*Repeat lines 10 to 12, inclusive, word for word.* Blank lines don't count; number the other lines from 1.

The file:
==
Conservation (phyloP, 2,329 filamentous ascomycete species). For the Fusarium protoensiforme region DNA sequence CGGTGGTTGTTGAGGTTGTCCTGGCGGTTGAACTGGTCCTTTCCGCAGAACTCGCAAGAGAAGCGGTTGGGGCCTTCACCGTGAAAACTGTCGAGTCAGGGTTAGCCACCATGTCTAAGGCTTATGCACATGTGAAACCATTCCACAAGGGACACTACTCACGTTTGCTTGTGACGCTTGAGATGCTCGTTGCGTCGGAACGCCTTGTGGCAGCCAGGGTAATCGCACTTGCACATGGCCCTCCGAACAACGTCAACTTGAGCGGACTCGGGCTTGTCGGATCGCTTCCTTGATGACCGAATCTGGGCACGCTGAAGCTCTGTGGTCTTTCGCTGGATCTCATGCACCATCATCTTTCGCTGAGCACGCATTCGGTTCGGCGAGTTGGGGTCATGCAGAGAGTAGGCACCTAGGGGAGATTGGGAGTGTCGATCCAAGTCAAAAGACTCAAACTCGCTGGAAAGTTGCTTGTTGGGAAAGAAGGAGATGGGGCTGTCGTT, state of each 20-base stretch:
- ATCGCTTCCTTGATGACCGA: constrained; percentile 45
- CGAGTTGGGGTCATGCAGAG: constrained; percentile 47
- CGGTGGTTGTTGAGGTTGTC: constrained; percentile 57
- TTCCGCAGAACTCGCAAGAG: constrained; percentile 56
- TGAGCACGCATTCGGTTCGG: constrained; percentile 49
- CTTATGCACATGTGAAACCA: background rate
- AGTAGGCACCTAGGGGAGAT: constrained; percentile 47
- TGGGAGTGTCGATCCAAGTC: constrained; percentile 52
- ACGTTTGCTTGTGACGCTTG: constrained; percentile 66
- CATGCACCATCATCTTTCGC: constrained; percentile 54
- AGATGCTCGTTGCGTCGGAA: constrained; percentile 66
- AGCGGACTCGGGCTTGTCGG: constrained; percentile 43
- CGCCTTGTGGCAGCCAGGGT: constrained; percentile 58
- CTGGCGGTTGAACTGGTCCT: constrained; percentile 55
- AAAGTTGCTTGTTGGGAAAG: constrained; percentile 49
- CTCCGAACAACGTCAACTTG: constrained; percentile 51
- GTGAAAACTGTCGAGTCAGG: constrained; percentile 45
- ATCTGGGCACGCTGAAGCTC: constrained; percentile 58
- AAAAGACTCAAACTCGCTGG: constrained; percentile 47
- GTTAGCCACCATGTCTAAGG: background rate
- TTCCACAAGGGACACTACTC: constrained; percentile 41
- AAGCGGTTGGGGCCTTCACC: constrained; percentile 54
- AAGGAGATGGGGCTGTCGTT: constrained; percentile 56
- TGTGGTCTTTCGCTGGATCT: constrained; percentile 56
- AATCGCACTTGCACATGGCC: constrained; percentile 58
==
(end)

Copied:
- ACGTTTGCTTGTGACGCTTG: constrained; percentile 66
- CATGCACCATCATCTTTCGC: constrained; percentile 54
- AGATGCTCGTTGCGTCGGAA: constrained; percentile 66